That’s the point though; this is largely a look at the ups and downs in Carlin’s life and career. At the same time that the documentary features interviews with other comedians and their praise for him, it also shows how much of a struggle it was for George to get to where he was in life, and all that it cost him along the way. This is not to say that he was a bad man, in fact you may very well come away from this finding out that he was a far more loving and caring man than you may have ever suspected.
There are a few places of missed opportunity that would’ve been nice to see in order to make the documentary a bit stronger than what it is. From the number of comedians that they interview about Carlin, some of them were completely under-utilized. Chris Rock for example, shows up for all of one interview clip and that’s it. Surely the man had more than just 45 seconds worth of thoughts on George Carlin.
Any time Stephen Colbert was on screen was welcome, but Apatow and Bonfiglio missed out on an interesting opportunity with him. Colbert briefly touches on how unique it was for him, as a practicing Catholic, to listen to the openly atheist and former Catholic, Carlin, tear religion apart. Though it didn’t affect Colbert’s faith, it did open up his mind to being able to criticize the Catholic Church.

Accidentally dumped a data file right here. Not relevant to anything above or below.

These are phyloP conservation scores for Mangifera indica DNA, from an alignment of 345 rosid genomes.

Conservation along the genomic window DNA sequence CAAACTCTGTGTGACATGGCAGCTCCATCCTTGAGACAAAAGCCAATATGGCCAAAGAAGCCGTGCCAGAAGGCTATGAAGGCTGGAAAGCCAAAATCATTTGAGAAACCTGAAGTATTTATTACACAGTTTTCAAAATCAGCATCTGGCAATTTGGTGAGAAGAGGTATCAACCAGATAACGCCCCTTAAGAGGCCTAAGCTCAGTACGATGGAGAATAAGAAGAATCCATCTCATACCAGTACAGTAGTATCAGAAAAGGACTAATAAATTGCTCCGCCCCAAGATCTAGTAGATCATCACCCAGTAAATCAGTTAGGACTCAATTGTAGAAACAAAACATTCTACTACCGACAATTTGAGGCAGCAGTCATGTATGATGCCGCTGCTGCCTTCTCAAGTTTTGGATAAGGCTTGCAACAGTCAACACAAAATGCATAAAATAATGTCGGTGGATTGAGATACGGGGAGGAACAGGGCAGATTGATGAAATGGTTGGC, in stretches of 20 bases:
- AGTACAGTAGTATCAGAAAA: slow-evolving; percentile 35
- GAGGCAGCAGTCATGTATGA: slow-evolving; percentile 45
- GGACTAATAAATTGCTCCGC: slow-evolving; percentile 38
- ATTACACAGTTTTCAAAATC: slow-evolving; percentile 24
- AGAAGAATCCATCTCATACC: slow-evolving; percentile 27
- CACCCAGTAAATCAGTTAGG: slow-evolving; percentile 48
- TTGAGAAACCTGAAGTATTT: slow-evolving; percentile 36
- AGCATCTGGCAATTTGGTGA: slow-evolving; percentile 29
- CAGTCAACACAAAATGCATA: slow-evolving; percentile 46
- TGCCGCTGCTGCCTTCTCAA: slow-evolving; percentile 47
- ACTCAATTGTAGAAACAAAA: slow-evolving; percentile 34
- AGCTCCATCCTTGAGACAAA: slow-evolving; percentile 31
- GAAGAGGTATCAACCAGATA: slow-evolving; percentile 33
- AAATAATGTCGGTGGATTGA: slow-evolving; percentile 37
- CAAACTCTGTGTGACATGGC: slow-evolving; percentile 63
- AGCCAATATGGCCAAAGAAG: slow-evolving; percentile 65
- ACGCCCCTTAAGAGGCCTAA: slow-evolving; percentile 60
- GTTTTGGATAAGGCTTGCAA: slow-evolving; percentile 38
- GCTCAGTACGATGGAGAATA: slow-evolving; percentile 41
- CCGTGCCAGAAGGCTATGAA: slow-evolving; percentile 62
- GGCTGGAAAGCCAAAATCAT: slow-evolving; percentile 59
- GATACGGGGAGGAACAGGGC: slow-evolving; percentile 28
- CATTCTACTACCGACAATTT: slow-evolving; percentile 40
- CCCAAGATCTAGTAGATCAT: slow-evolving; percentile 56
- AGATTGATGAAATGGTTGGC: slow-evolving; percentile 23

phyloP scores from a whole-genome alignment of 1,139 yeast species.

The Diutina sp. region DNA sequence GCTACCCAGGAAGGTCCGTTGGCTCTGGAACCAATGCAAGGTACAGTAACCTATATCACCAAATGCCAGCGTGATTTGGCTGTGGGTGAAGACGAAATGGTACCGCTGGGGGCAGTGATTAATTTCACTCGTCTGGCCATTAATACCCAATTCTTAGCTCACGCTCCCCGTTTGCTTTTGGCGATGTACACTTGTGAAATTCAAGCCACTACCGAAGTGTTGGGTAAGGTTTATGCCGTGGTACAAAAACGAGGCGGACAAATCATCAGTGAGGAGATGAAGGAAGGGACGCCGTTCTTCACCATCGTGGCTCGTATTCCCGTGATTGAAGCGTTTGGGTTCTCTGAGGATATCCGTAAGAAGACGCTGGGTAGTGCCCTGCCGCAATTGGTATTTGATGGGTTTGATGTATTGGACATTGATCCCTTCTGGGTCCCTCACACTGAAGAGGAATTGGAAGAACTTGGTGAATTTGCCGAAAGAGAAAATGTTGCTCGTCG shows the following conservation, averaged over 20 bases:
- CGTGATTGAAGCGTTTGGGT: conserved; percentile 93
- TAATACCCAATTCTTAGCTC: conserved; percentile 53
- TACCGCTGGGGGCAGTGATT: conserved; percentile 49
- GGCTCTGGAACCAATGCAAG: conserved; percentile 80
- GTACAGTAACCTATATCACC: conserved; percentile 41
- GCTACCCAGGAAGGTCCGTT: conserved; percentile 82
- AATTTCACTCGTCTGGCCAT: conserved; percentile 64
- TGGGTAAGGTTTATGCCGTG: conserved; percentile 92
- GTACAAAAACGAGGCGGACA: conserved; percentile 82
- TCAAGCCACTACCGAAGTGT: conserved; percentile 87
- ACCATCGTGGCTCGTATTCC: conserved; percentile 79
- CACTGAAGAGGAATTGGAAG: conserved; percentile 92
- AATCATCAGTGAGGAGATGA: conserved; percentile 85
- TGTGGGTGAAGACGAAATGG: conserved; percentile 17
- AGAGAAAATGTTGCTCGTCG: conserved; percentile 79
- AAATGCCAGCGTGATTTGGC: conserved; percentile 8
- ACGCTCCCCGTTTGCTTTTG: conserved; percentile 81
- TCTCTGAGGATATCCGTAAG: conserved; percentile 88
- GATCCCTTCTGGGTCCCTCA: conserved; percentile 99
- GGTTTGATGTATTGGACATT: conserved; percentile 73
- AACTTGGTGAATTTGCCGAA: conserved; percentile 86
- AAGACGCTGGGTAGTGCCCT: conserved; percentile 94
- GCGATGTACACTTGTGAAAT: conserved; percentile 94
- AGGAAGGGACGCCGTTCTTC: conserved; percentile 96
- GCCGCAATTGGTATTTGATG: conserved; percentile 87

Later on, Carlin himself says how important it was to him to hear about how his comedy impacted individual people. It seems like Colbert would’ve been a perfect place to spend some time on about how Carlin’s style impacted him. It’s more obvious how people like Bill Burr and Jon Stewart were impacted by him, Burr especially. With people like Colbert or Rock, different life experiences were had either with religion or race. Yet Carlin’s material still spoke to them. George probably would’ve wanted to hear more about his impact on them.
Finally, there’s the issue of how they handle the final chapter in Carlin’s life. The documentary touches upon how dark this period was, but they don’t tackle it with the depth that it deserves. Every other transition in Carlin’s career is explained pretty in-depth and with a lot of detail as to how it occurred.